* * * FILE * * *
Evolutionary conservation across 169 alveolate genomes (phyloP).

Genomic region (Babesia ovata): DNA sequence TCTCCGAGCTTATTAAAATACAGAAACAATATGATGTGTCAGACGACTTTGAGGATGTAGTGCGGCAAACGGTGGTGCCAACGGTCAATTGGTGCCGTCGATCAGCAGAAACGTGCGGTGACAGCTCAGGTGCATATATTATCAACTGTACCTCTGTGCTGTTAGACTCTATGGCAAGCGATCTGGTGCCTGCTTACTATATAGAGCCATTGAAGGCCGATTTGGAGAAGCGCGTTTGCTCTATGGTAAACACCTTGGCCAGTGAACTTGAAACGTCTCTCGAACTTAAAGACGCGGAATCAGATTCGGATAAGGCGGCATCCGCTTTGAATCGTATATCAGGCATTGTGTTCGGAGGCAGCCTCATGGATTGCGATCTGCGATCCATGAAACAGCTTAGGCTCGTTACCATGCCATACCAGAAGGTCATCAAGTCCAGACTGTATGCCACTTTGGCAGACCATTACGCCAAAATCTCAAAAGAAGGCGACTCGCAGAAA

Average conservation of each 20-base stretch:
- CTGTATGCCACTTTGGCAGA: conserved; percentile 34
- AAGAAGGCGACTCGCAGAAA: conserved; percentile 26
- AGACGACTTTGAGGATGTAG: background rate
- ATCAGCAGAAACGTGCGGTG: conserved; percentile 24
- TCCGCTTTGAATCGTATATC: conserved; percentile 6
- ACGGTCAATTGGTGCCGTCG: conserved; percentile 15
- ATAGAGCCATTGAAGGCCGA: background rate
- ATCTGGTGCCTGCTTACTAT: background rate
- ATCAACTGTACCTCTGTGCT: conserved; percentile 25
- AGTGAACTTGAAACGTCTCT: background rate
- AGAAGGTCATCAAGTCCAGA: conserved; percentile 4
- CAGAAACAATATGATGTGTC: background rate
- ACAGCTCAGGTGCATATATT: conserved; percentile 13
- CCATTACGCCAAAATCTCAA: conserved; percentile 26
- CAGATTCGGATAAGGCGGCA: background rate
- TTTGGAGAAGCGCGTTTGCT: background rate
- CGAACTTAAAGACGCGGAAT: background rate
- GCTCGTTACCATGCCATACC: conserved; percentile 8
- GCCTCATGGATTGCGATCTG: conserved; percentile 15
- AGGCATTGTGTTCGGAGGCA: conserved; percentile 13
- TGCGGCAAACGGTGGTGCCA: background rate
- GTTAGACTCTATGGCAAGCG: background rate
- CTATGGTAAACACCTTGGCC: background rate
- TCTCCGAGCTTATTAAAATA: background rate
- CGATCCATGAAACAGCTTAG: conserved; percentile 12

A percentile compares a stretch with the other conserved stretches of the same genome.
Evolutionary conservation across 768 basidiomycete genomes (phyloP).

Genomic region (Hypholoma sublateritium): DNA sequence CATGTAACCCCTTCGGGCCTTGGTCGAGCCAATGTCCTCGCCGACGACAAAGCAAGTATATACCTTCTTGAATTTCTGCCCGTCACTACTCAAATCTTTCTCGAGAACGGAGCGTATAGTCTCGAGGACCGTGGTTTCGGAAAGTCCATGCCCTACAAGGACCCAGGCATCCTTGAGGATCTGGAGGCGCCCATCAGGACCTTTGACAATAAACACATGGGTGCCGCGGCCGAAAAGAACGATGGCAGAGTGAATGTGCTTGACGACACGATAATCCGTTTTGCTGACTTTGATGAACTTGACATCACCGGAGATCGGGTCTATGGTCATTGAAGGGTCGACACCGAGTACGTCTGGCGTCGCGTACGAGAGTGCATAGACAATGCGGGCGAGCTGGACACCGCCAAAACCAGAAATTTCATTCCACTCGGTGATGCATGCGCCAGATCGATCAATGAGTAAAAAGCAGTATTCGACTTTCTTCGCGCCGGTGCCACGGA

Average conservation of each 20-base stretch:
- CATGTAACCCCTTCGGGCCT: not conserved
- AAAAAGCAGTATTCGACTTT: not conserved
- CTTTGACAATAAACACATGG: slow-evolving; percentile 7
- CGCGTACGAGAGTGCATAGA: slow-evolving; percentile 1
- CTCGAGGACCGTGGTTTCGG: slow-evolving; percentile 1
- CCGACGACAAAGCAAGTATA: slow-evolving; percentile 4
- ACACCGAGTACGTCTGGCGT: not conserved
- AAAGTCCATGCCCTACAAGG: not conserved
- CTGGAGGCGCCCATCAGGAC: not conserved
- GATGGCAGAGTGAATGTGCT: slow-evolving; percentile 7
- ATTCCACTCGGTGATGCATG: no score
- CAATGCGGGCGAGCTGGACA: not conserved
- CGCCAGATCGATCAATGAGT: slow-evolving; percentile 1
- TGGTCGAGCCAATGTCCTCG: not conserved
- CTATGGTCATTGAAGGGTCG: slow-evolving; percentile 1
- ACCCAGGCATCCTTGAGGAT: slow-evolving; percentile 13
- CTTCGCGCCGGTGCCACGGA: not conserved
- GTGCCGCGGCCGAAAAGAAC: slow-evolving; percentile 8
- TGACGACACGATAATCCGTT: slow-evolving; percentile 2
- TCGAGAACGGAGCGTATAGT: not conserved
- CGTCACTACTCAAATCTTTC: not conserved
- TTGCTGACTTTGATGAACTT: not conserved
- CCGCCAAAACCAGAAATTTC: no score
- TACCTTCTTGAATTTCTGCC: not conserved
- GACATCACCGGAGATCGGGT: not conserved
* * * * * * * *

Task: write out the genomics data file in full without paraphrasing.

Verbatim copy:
Evolutionary conservation across 169 alveolate genomes (phyloP).

Genomic region (Babesia ovata): DNA sequence TCTCCGAGCTTATTAAAATACAGAAACAATATGATGTGTCAGACGACTTTGAGGATGTAGTGCGGCAAACGGTGGTGCCAACGGTCAATTGGTGCCGTCGATCAGCAGAAACGTGCGGTGACAGCTCAGGTGCATATATTATCAACTGTACCTCTGTGCTGTTAGACTCTATGGCAAGCGATCTGGTGCCTGCTTACTATATAGAGCCATTGAAGGCCGATTTGGAGAAGCGCGTTTGCTCTATGGTAAACACCTTGGCCAGTGAACTTGAAACGTCTCTCGAACTTAAAGACGCGGAATCAGATTCGGATAAGGCGGCATCCGCTTTGAATCGTATATCAGGCATTGTGTTCGGAGGCAGCCTCATGGATTGCGATCTGCGATCCATGAAACAGCTTAGGCTCGTTACCATGCCATACCAGAAGGTCATCAAGTCCAGACTGTATGCCACTTTGGCAGACCATTACGCCAAAATCTCAAAAGAAGGCGACTCGCAGAAA

Average conservation of each 20-base stretch:
- CTGTATGCCACTTTGGCAGA: conserved; percentile 34
- AAGAAGGCGACTCGCAGAAA: conserved; percentile 26
- AGACGACTTTGAGGATGTAG: background rate
- ATCAGCAGAAACGTGCGGTG: conserved; percentile 24
- TCCGCTTTGAATCGTATATC: conserved; percentile 6
- ACGGTCAATTGGTGCCGTCG: conserved; percentile 15
- ATAGAGCCATTGAAGGCCGA: background rate
- ATCTGGTGCCTGCTTACTAT: background rate
- ATCAACTGTACCTCTGTGCT: conserved; percentile 25
- AGTGAACTTGAAACGTCTCT: background rate
- AGAAGGTCATCAAGTCCAGA: conserved; percentile 4
- CAGAAACAATATGATGTGTC: background rate
- ACAGCTCAGGTGCATATATT: conserved; percentile 13
- CCATTACGCCAAAATCTCAA: conserved; percentile 26
- CAGATTCGGATAAGGCGGCA: background rate
- TTTGGAGAAGCGCGTTTGCT: background rate
- CGAACTTAAAGACGCGGAAT: background rate
- GCTCGTTACCATGCCATACC: conserved; percentile 8
- GCCTCATGGATTGCGATCTG: conserved; percentile 15
- AGGCATTGTGTTCGGAGGCA: conserved; percentile 13
- TGCGGCAAACGGTGGTGCCA: background rate
- GTTAGACTCTATGGCAAGCG: background rate
- CTATGGTAAACACCTTGGCC: background rate
- TCTCCGAGCTTATTAAAATA: background rate
- CGATCCATGAAACAGCTTAG: conserved; percentile 12

A percentile compares a stretch with the other conserved stretches of the same genome.
Evolutionary conservation across 768 basidiomycete genomes (phyloP).

Genomic region (Hypholoma sublateritium): DNA sequence CATGTAACCCCTTCGGGCCTTGGTCGAGCCAATGTCCTCGCCGACGACAAAGCAAGTATATACCTTCTTGAATTTCTGCCCGTCACTACTCAAATCTTTCTCGAGAACGGAGCGTATAGTCTCGAGGACCGTGGTTTCGGAAAGTCCATGCCCTACAAGGACCCAGGCATCCTTGAGGATCTGGAGGCGCCCATCAGGACCTTTGACAATAAACACATGGGTGCCGCGGCCGAAAAGAACGATGGCAGAGTGAATGTGCTTGACGACACGATAATCCGTTTTGCTGACTTTGATGAACTTGACATCACCGGAGATCGGGTCTATGGTCATTGAAGGGTCGACACCGAGTACGTCTGGCGTCGCGTACGAGAGTGCATAGACAATGCGGGCGAGCTGGACACCGCCAAAACCAGAAATTTCATTCCACTCGGTGATGCATGCGCCAGATCGATCAATGAGTAAAAAGCAGTATTCGACTTTCTTCGCGCCGGTGCCACGGA

Average conservation of each 20-base stretch:
- CATGTAACCCCTTCGGGCCT: not conserved
- AAAAAGCAGTATTCGACTTT: not conserved
- CTTTGACAATAAACACATGG: slow-evolving; percentile 7
- CGCGTACGAGAGTGCATAGA: slow-evolving; percentile 1
- CTCGAGGACCGTGGTTTCGG: slow-evolving; percentile 1
- CCGACGACAAAGCAAGTATA: slow-evolving; percentile 4
- ACACCGAGTACGTCTGGCGT: not conserved
- AAAGTCCATGCCCTACAAGG: not conserved
- CTGGAGGCGCCCATCAGGAC: not conserved
- GATGGCAGAGTGAATGTGCT: slow-evolving; percentile 7
- ATTCCACTCGGTGATGCATG: no score
- CAATGCGGGCGAGCTGGACA: not conserved
- CGCCAGATCGATCAATGAGT: slow-evolving; percentile 1
- TGGTCGAGCCAATGTCCTCG: not conserved
- CTATGGTCATTGAAGGGTCG: slow-evolving; percentile 1
- ACCCAGGCATCCTTGAGGAT: slow-evolving; percentile 13
- CTTCGCGCCGGTGCCACGGA: not conserved
- GTGCCGCGGCCGAAAAGAAC: slow-evolving; percentile 8
- TGACGACACGATAATCCGTT: slow-evolving; percentile 2
- TCGAGAACGGAGCGTATAGT: not conserved
- CGTCACTACTCAAATCTTTC: not conserved
- TTGCTGACTTTGATGAACTT: not conserved
- CCGCCAAAACCAGAAATTTC: no score
- TACCTTCTTGAATTTCTGCC: not conserved
- GACATCACCGGAGATCGGGT: not conserved